“Oracle is the latest example of the SEC’s expansive enforcement of the FCPA’s internal controls provision, and it potentially paints a bleak picture—one in which the provision is essentially enforced as a strict liability statute that means whatever the SEC says it means (after the fact).”  (See here for the prior post).

In many SEC FCPA enforcement actions, the SEC merely makes conclusory statements for why the company allegedly violated the FCPA’s internal controls provisions.  For instance, in the Philips enforcement action (see here for the prior post) the SEC states:

“Philips failed to devise and maintain a system of internal accounting controls sufficient to provide reasonable assurances that transactions were properly recorded by Philips in its books and records. Philips also failed to implement an FCPA compliance and training program commensurate with the extent of its international operations. Accordingly, Philips violated [the internal control provisions].”

Source?  Methodology?

Ipse dixit.

As noted in my recent article “Why You Should Be Alarmed by the ADM FCPA Enforcement Action” one reason, among others, why you should be alarmed by the action is because of the “failure to prevent” standard invoked by the SEC for why ADM violated the FCPA’s internal controls provisions.  As noted in the article, this standard  does not even exist in the FCPA and is inconsistent with actual legal authority.  (See here for the previous post regarding SEC v. World-Wide Coin – the only judicial decision to directly address the FCPA’s internal controls provisions).

Moreover, as noted in the article, the “failure to prevent standard” is inconsistent with SEC guidance relevant to the internal-controls provisions.  (See also this prior post).  The SEC’s most extensive guidance on the internal controls provisions states, in pertinent part, as follows:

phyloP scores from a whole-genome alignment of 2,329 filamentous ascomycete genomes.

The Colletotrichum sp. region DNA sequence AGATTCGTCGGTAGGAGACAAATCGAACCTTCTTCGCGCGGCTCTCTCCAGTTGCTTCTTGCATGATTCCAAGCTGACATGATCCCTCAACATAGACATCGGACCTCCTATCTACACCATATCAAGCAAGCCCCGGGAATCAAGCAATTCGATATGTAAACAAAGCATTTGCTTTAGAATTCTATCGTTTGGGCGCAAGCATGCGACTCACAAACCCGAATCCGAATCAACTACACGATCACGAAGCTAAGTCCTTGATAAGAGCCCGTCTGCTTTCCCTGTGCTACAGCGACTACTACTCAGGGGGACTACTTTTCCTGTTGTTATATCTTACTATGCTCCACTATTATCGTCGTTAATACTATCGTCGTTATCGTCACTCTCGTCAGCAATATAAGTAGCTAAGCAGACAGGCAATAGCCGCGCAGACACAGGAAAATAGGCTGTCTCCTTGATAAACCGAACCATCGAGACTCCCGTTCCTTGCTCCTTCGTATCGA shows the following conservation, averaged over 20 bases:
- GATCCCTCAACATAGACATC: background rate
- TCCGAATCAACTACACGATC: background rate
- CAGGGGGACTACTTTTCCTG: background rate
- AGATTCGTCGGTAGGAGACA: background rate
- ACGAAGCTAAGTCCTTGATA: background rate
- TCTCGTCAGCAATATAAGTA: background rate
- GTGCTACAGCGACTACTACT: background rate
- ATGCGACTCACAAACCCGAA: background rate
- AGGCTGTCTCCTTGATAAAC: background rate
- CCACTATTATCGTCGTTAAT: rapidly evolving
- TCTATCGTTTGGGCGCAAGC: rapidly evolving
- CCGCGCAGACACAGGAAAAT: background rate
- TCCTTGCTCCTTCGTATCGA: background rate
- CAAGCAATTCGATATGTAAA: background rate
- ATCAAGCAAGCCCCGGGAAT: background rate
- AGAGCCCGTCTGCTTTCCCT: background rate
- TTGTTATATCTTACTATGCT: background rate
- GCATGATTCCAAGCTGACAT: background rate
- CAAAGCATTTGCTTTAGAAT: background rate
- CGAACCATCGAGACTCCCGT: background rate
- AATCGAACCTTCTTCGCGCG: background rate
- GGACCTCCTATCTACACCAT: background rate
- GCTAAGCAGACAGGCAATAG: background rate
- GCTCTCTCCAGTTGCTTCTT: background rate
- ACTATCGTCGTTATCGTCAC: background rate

“The Act does not mandate any particular kind of internal controls system. The test is whether a system, taken as a whole, reasonably meets the statute’s specified objectives. ‘‘Reasonableness,’’ a familiar legal concept, depends on an evaluation of all the facts and circumstances.

Private sector decisions implementing these statutory objectives are business decisions. And, reasonable business decisions should be afforded deference. This means that the issuer need not always select the best or the most effective control measure. However, the one selected must be reasonable under all the circumstances.

Inherent in this concept [of reasonableness] is a toleration of deviations from the absolute. One measure of the reasonableness of a system relates to whether the expected benefits from improving it would be significantly greater than the anticipated costs of doing so. Thousands of dollars ordinarily should not be spent conserving hundreds. Further, not every procedure which may be individually cost-justifiable need be implemented; the Act allows a range of reasonable judgments.

The test of a company’s internal control system is not whether occasional failings can occur. Those will happen in the most ideally managed company. But, an adequate system of internal controls means that, when such breaches do arise, they will be isolated rather than systemic, and they will be subject to a reasonable likelihood of being uncovered in a timely manner and then remedied promptly.”

What is the source for the “failure to prevent” standard in ADM?  What is the methodology?

Ipse dixit.

In short, while attacking the defendants’ experts for their lack of defined methodology regarding internal controls issues, the SEC itself has long recognized that the FCPA’s internal controls lack a defined methodology.

As noted in this post, in a 2013 speech SEC Chair Mary Jo White reminded us why trials are important.  Among other things, White stated that “trials allow for more thoughtful and nuanced interpretations of the law in a way that settlements and summary judgments cannot.”

The SEC’s enforcement action against Jackson and Ruehlen represents an extremely rare instance in which the SEC is being forced to articulate its FCPA positions in the context of an adversary proceeding.

The SEC’s motions seeking to exclude defendants’ experts – while primarily based on ipse dixit – reminds us that a large portion of the SEC’s (and DOJ’s) FCPA enforcement program is nothing more than ipse dixit – and subjective say so.